For us – the viewers – time in the world of The Walking Dead is temporarily suspended with our heroes on their knees before the leader of the Saviors, Negan (Jeffrey Dean Morgan). While the months of waiting feel like an unbearable amount of time to find out who meets the business end of Lucille (a barbed-wire wrapped baseball bat), to Rick & Co., that moment has already played out. So it’s a logical step forward for the survivors to start wondering who’s next, what’s to become of them, and just what the hell is up with these Saviors.
That’s where Greg Nicotero comes in. Most know him as a special effects guru, but he also tackled directing duties for the Season 6 finale and the Season 7 premiere, so he knows a thing or two about what happened and what’s going on. In a chat with EW, he lays bare the mythology of the Saviors and explains how they’re not so different from the Alexandrians in the broad scheme of things. While we might beg to differ, we’ve also been with Rick and his crew for many years and we’ve only just met the Saviors; I think that bias is okay, but Nicotero is here to clarify things:
“The Saviors, as sadistic as they may appear, they have a system that works for them. Yeah, they’re fucked up and they’re a little weird, but they’ve been doing this for a long time and they have a very large group. It’s not like it’s a pocket of 10 or 12 people. They have a good thing going and the most interesting thing about them for me is there’s mythos involved with them. It’s like, you hear about this guy Negan, just like you hear about this guy Rick, and you hear about these people. There’s a lot of that involved in Season 7.”
Nicotero expands on that point, suggesting that the mere mention of Negan and his people is equally as threatening and myth-perpetuating as seeing the Saviors themselves in action:
“It’s the mystery and the word-of-mouth that has spread along the countryside about these people, because that’s just as much a character point as it is meeting these guys, is hearing about them,” says Nicotero. “Oh I heard there’s this guy Negan and you got to give him half your stuff or he kills somebody just to prove his point. You know, I think that is as interesting as actually seeing the inner workings of how these places exist.”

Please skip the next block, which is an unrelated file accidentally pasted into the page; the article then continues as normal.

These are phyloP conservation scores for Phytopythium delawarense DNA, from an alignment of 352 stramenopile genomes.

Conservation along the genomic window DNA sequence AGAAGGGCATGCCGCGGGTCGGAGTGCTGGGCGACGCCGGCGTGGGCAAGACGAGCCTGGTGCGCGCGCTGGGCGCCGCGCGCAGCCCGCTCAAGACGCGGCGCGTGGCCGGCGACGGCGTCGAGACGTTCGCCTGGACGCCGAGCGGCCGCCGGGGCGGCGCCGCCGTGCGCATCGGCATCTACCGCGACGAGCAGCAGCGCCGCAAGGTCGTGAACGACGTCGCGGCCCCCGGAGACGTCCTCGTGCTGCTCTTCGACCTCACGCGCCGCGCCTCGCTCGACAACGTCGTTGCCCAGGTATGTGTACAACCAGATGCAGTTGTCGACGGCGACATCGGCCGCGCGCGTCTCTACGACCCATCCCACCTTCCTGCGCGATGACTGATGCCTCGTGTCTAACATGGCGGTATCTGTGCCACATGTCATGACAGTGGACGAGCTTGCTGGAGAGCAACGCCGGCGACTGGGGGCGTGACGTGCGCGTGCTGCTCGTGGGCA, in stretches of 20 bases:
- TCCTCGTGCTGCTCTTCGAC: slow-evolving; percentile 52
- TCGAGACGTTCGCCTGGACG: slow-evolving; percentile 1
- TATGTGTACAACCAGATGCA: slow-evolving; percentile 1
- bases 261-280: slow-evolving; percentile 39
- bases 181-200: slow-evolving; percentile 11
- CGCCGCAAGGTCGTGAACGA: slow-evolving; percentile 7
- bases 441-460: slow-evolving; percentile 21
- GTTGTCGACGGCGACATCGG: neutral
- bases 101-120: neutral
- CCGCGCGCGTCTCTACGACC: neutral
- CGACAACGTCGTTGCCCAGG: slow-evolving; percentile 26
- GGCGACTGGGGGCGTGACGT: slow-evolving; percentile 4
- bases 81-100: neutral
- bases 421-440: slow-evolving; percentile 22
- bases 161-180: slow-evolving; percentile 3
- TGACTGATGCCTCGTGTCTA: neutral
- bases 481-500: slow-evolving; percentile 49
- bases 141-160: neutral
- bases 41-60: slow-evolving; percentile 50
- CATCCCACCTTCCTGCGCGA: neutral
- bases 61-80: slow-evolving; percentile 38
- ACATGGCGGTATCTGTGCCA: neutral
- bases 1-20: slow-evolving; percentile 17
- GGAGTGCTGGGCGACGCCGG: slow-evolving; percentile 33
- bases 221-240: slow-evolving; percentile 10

One of the best things about the introduction of the Saviors and Hilltop, for that matter, is that it greatly expands the world of The Walking Dead. Sure, that may not work out the best for everyone under the Saviors’ thrall, but it frees up writing room for alliances, betrayals, and a larger scale for politics and warfare alike:
“Negan even says to Rick in the finale, ‘Oh, so you’re the guy that went out there, and you’re the guy that took out my guys, and you’re the guy that did this.’ So, Negan has heard of Rick. Rick has recently heard of Negan. So there’s a little sort of caste system of this castle over here and this castle over here and these guys have heard about them.”
Nicotero also confirms that, now that audiences have been introduced to these three very different settings, we’ll get to see how they work independently and how they interact with each other:
“The nice thing about this season is you will get a chance to see some of these inner workings of these different worlds and these communities and really get a chance to see how much they know about the rest of the world,” says Nicotero. “I think that’s a really good theme for season 7 which is, nobody really knows what the world has in store for them out there. So, the audience, just like these people, goes through these journeys.
The Walking Dead returns for Season 7 on Sunday, October 9th at 9pm on AMC.
For more on The Walking Dead, take a look at some of our recent coverage below:
- First Image from ‘The Walking Dead’ Season 7 Looks an Awful Lot Like the Last Season
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- ‘The Walking Dead’ Promotes Four Actors to Series Regulars
- 8 TV Shows that Survived a Showrunner Swap – For Better or Worse
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